WordPress Theme with Sass

How to Streamline your WordPress Theming with Sass

I will you you How to Streamline your WordPress theming with SASS without the use of WordPress plugins.

WordPress Theming can be a time-consuming process for even the most experienced WordPress developer. Streamlining as many processes as possible can really help you save time. Today, I will introduce to you, how to do WordPress Theming with Sass and how it can make your workflow smoother and easier to maintain.

Sass is a preprocessor that allows you to write CSS in a more organized and efficient way. It uses variables, mixins, and functions to help you create reusable code that can be easily modified and updated.

My rule of thumb when working on WordPress projects is to keep it running with as few plugins as possible. There are plugins out there, that can handle Sass for you inside your WordPress dashboard. For me, that a bit much, to install a plugin you won’t use on a day-to-day, once the website is in production. You want to keep your WordPress website as lean and clean as possible.

Can you use Sass with WordPress?

Short answer, yes! Of course you can use Sass with WordPress. It’s just about finding the right way to utilize it.

Sass is a preprocessor scripting language that is used to generate CSS stylesheets. It offers a variety of features that make it easier and more efficient to write and maintain CSS code. To use Sass with your WordPress theme, you’ll need to install a Sass compiler, which will convert your Sass code into CSS that can be used by your theme. There are several Sass compilers available like CodeKit on MacOS.

With a Sass compiler installed, you can start writing your Sass inside your WordPress theme’s directory. I create a structure inside a subfolder called /scss/ where I create separate .scss files for different purposes. Then I create a main.scss file I import the different files into. When I save my files, the compiler will automatically generate a CSS file that can be used by your theme. That file is then included inside my theme using wp_enqueue_style. And that’s how you can use Sass with WordPress.

Should I use Sass instead of CSS?

Should I use Sass instead of CSS? A question I asked myself for a long time, before making the switch from good ol’ plain CSS.

Using Sass can offer a lot of benefits over writing plain CSS. Sass allows you to use variables, mixins, and other features that make it easier to write and maintain your CSS code. It also allows you to nest your CSS rules, which can make your code more readable and easier to understand. The biggest benefit in my opinion is the nesting.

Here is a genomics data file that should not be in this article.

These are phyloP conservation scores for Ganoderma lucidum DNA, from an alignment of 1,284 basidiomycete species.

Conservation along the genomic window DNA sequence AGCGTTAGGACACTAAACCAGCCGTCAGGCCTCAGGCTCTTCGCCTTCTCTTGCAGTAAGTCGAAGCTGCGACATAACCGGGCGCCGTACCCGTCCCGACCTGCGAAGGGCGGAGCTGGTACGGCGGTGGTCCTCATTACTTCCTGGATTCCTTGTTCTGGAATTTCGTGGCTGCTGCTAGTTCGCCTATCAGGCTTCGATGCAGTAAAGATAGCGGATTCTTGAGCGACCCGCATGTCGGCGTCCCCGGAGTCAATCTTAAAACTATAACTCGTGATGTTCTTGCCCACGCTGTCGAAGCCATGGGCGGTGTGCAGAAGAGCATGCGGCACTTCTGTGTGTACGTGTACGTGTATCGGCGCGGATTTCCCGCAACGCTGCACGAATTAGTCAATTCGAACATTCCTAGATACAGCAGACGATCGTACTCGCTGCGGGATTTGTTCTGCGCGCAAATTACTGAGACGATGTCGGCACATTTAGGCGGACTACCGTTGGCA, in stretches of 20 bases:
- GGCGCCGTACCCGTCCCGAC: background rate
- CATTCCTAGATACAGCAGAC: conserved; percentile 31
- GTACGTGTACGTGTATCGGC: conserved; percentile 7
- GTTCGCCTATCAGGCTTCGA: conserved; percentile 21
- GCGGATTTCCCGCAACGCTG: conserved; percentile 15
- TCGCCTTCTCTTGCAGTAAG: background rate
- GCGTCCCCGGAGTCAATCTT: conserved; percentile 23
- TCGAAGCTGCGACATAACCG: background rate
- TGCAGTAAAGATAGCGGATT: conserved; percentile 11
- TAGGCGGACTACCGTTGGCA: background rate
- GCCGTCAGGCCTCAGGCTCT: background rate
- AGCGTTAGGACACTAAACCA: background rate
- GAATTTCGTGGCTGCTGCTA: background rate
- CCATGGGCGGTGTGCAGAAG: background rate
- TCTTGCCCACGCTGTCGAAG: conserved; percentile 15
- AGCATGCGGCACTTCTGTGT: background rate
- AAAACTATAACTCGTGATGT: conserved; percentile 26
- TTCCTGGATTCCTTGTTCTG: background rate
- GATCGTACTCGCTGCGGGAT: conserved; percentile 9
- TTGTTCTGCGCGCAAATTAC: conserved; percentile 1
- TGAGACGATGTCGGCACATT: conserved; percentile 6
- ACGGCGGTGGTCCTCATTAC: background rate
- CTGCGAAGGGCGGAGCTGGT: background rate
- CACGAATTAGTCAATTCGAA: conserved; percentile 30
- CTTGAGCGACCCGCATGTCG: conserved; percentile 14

Whether or not you should use Sass instead of CSS depends on your personal preference and the specific needs of your project. If you’re comfortable with CSS and don’t need the additional features offered by Sass, then sticking with CSS might be the best choice for you. But, if you’re looking for a way to write cleaner, more efficient CSS code, then Sass is a great choice.

How to integrate Scss with WordPress?

Here are a few tips on how to use Sass to streamline your WordPress theming.

Environment for WordPress theming with Sass

Before you can start using Sass, you’ll need to set up your development environment. You can use a variety of tools to compile your Sass code into CSS, including CodeKit, Prepros, and Grunt. Choose the tool that works best for you and install it on your machine.

My personal choice is CodeKit as it takes no time to set up, and can co-exist with LocalWP as my development environment.

Organize your Sass files

Once you’ve set up your environment, it’s time to start organizing your Sass files. Create a folder structure that makes sense for your project, and put all of your Sass files in this folder. Consider using partials, which are smaller files that contain reusable chunks of code. This makes it easier to find and modify specific sections of your code.

My folder structure looks like this:

├── core
│   ├── _functions.scss
│   ├── _mixins.scss
│   └── _variables.scss
├── componenents
│   ├── _buttons.scss
│   ├── _cards.scss
│   └── ...
├── posttypes
│   ├── _events.scss
│   ├── _listings.scss
│   └── ...
├── layout
│   ├── _header.scss
│   ├── _body.scss
│   └── _footer.scss
├── override
│   └── _bootstrap_theme.scss
└── main.scss

This structure I originally picked up from Jorge Yau on Medium and adjusting for me own need.


What used to be one of the biggest benefits of Sass is the ability to use variables. Variables allow you to define a value once and use it throughout your code. This makes it easier to update your code later on, since you only need to make changes in one place. For example, you could define a variable for your brand color and use it throughout your stylesheet.

This can also be done today with plain CSS variables.

Use mixins

Mixins are like functions in Sass. They allow us to define a set of CSS styles that can be reused throughout our code. An example could be told create a mixin for a responsive grid system that you use in all of your themes. This makes it easier to maintain consistency across your projects.

Use functions

Functions are another useful feature of Sass. They allow you to define custom calculations and reuse them throughout your code. For example, you could create a function that calculates the width of a container based on the number of columns in your grid system.

Using Sass can streamline your WordPress theming workflow and make it easier to create custom stylesheets. With variables, mixins, and functions, you can write efficient and reusable code that can be easily modified and updated. Give it a try and see how it can simplify your development process!